Bioinformatics analysis identified a SNP, which potentially influences breast cancer metastasis. This SNP, rs1071738, was found to be located in a target site for miR-96 and miR-182 on the 3′-UTR of the PALLD gene, which encodes the Palladin actin-associated protein, a documented player in breast cancer motility11,12,13. In vitro experiments revealed a functional downregulation of Palladin levels by miR-96 and miR-182, which subsequently reduces migration and invasion abilities of breast cancer cells. However, the miRNAs regulate Palladin in a SNP-genotype dependent manner, that is, Palladin regulations is disrupted by the SNP allele that abolish the binding of the miRNA to its target mRNA. Applying complimentary engineered miR-96 or miR-182 enables restoration of Palladin regulation. An in vivo experiment showed that the use of nanoparticles embedded in a hydrogel scaffold as a miRNA delivery vehicle enables an efficient and specific delivery of miR-96/miR-182 to breast tumours, which results in marked reduction of breast cancer metastasis. Moreover, intercalation of a chemotherapy drug, cisplatin, to the miR-conjugated nanoparticles further improves the effect, leading to significant reduction in both primary tumour growth and metastasis. Our study highlights the therapeutic potential of miRNAs, and specifically miR-96 and miR-182, and support the importance of Palladin regulation in breast cancer metastasis.

Results

PALLD SNP as breast cancer metastasis functional variant

To determine the potential effect of SNPs within miRNA-binding sites on metastatic breast cancer progression, we initially generated a cross section list of such potentially functional variants. We utilized a stepwise omic-data integration approach. In step I, we intersected a list of breast cancer genes (based on PubMed, see Methods section) with two additional data sets: TargetScan, a database of conserved miRNA target sites, and dbSNP, a database of known SNPs (Fig. 2a, Supplementary Dataset 1). In step II, we further restricted the list of genes to genes that were classified by the Gene Ontology (GO) term 'cytoskeleton organization' since one of the most critical steps in tumour progression and metastasis is the acquisition of migration and invasion capabilities3,5 by reassembly of actin-cytoskeletal structures in the cell14. Using this approach, we identified 20 SNPs that are located in 3′-UTR miRNA-binding sites of 19 breast cancer genes known to be involved in cytoskeleton organization. Importantly, six of these genes (>30%) were previously identified as contributors to tumour metastasis (Supplementary Table 1).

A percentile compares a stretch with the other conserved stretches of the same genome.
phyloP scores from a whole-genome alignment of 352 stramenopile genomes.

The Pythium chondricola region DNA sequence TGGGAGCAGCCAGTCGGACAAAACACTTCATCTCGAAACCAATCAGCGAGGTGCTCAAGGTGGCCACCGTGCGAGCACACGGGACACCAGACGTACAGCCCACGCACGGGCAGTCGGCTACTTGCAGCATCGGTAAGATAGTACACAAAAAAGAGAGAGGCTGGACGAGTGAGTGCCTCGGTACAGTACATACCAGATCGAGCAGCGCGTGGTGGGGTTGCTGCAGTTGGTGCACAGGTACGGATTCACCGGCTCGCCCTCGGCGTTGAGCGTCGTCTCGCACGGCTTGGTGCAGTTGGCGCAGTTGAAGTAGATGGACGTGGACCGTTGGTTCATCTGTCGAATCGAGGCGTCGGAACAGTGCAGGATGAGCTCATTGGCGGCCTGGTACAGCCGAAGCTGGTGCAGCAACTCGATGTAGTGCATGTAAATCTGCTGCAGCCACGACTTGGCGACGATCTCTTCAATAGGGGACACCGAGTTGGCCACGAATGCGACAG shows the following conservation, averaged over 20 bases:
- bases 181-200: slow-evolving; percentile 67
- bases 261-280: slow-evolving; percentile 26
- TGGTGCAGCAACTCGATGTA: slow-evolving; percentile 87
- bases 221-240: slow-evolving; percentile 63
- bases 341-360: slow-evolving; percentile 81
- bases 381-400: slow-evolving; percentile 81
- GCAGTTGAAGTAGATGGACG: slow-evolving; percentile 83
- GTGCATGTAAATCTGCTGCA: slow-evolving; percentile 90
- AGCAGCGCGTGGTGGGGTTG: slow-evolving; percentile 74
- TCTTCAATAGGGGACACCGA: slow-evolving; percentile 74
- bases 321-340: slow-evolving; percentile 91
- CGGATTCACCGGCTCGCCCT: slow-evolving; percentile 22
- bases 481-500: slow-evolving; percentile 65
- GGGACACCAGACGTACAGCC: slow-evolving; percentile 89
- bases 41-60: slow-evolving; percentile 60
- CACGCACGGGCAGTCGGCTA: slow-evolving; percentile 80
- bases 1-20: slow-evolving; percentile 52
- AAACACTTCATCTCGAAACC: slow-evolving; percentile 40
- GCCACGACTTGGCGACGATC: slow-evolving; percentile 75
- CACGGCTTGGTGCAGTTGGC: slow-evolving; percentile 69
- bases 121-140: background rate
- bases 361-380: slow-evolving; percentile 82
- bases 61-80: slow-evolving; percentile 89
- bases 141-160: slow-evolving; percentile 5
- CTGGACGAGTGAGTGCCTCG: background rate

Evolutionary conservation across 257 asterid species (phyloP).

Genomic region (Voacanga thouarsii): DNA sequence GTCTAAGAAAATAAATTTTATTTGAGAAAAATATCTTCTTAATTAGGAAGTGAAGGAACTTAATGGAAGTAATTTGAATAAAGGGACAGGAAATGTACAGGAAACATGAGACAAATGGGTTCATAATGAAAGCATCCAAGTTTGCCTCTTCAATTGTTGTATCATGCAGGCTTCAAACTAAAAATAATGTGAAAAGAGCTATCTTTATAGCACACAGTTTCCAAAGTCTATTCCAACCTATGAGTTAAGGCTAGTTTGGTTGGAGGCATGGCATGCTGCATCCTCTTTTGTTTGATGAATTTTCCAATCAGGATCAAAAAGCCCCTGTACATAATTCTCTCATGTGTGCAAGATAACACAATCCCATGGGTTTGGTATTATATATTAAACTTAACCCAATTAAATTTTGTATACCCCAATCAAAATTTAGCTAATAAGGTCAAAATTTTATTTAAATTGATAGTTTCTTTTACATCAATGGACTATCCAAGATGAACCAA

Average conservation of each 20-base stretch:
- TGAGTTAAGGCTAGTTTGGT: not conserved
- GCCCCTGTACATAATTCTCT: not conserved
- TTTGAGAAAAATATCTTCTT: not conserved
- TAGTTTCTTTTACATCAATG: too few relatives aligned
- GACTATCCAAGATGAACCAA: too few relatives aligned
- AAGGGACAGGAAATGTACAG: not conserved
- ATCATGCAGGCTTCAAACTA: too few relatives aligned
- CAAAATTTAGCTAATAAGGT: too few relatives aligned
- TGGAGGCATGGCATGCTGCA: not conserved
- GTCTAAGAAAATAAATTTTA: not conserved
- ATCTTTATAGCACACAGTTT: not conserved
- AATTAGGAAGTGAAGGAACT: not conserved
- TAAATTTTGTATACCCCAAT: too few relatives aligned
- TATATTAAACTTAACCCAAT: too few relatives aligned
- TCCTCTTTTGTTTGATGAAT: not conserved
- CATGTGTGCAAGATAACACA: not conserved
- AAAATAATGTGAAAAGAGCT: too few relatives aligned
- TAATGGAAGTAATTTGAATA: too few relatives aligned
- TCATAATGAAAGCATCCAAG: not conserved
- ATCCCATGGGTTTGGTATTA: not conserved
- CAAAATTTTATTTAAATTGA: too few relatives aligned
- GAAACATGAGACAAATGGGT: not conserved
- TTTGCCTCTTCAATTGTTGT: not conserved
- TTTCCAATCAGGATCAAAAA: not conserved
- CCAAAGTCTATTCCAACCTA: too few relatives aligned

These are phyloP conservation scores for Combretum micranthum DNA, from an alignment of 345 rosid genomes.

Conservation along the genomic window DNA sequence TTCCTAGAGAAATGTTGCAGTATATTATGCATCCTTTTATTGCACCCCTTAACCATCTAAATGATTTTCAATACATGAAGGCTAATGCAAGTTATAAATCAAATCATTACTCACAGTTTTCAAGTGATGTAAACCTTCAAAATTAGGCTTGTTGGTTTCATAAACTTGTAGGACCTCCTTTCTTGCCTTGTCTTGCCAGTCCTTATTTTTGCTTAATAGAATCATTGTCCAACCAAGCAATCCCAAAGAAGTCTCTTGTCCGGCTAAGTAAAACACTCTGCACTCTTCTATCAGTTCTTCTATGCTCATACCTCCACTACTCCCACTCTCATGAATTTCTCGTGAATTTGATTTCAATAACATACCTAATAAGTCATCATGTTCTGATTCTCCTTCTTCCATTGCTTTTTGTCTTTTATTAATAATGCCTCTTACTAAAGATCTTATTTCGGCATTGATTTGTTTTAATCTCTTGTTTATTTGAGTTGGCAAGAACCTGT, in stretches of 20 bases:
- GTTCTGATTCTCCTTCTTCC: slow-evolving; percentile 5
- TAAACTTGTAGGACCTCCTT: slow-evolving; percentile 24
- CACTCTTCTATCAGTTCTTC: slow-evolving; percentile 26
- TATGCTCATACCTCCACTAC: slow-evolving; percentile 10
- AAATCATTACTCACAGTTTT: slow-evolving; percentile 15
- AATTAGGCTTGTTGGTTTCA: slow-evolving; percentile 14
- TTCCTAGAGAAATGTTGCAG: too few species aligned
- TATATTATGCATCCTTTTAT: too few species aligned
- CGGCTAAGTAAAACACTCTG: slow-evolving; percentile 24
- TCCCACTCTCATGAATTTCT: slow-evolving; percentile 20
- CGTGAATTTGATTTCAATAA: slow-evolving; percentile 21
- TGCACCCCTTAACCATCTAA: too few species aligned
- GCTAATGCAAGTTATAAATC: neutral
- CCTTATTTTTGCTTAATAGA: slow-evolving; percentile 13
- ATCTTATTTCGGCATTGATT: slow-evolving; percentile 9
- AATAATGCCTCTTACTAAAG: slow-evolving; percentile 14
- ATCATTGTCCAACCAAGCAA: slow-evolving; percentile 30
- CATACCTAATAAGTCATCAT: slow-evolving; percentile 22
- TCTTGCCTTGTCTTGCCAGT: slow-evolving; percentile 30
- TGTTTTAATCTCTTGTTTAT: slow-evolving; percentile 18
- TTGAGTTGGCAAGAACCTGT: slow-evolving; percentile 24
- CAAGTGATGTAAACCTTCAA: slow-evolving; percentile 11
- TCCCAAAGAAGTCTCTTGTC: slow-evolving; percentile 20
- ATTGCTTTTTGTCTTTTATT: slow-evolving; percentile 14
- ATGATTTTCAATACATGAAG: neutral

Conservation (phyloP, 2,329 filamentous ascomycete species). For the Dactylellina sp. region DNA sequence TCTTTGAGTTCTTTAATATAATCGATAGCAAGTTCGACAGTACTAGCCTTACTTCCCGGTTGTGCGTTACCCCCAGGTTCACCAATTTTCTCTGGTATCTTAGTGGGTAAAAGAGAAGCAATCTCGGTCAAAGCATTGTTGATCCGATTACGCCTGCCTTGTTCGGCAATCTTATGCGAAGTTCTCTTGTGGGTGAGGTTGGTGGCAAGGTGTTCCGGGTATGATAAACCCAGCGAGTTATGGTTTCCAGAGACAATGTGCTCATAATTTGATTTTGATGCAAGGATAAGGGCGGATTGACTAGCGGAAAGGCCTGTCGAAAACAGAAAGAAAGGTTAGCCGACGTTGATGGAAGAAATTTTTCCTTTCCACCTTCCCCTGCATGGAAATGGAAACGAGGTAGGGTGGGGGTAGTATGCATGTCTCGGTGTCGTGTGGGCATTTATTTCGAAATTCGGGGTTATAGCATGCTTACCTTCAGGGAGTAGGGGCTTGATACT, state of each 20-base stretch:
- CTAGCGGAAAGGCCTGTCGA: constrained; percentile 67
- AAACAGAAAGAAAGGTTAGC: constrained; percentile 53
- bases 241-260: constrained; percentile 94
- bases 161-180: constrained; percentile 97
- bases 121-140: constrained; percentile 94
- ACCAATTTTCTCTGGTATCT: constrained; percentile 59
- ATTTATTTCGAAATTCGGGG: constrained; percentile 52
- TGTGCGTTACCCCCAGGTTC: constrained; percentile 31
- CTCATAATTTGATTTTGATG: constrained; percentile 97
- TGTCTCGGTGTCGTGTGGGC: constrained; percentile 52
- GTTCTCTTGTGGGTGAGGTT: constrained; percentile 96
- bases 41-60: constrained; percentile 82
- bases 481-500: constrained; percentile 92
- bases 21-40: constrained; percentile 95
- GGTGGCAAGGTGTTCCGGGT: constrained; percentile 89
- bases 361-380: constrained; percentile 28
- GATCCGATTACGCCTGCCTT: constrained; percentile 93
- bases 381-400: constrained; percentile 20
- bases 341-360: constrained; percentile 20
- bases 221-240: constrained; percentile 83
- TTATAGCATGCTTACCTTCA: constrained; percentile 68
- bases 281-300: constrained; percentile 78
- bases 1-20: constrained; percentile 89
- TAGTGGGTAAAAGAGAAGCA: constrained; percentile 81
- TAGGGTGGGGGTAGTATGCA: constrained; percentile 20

Figure 2: miR-96 and miR-182 regulate the Palladin metastasis promoting protein.
figure2

(a) Stacked Venn diagram of the omic-data integration results. The outer circle represents the number of 'breast cancer genes' in PubMed (see Methods). The 2nd inner circle represents the number of genes with a conserved miRNA target site in their 3′-UTR based on TargetScan. The 3rd inner circle represents the number of genes with a known SNP in their miRNA target site based on dbSNP138common. The most inner circle represents the number of breast cancer genes with potential functional variants classified as 'cytoskeleton organization' by Gene Ontology. (b) Predicted binding sites for hsa-miR-96/182 on the PALLD 3′-UTR. rs1071738 PALLD SNP is marked in red. Three Luciferase constructs under regulation of the PALLD 3′-UTR were used for transient reporter assay experiments: negative control 3′-UTR (Target-deletion), G allele, and C allele. Below, sequences of mature hsa-miR-96 and hsa-miR-182 aligned to the target site with the ‘seed' regions marked in bold. (c) Luciferase activity 48 h following co-transfection with hsa-miR-96 or hsa-miR-182 in combination with either of the PALLD 3′-UTR constructs. (d) Palladin mRNA downregulation 24 h following overexpression of hsa-miR-96, hsa-miR-182 or pcDNA3 control plasmid in Hs578 cells. (e) Palladin protein downregulation (isoforms 3 and 4) 24 h following overexpression of hsa-miR-96, hsa-miR-182 or pcDNA3 control plasmid. (f) Palladin mRNA upregulation 24 h following downregulation of miR-96 or miR-182 (by antago-miRs or scrambled control) in MCF-7 cells. (g) Palladin protein downregulation (isoform 4) 2–3 weeks following stable overexpression of mmu-miR-96, mmu-miR-182 or scrambled control plasmid in 4T1 cells. (h) rs1071738 SNP genotype of T47D cell line (Sanger sequencing). Aligned below are four sequences: mature wild-type (WT) hsa-miR-96 and hsa-miR-182 (possessing a G nucleotide on the opposed position of the SNP), and mutant (MUT) miR-96 and miR-182, in which the G nucleotide was replaced by a C nucleotide. The seed regions (marked in bold) of the mutant miRNAs are fully complimentary to the binding site. (i) Palladin protein levels (isoform 3 and 4) 48 h following transfection of T47D cells by the indicated miRNAs (representative photos on the left). Values are presented as mean±s.e.m. (n=3, Student’s t-test *P<0.05, **P<0.01, ***P<0.005).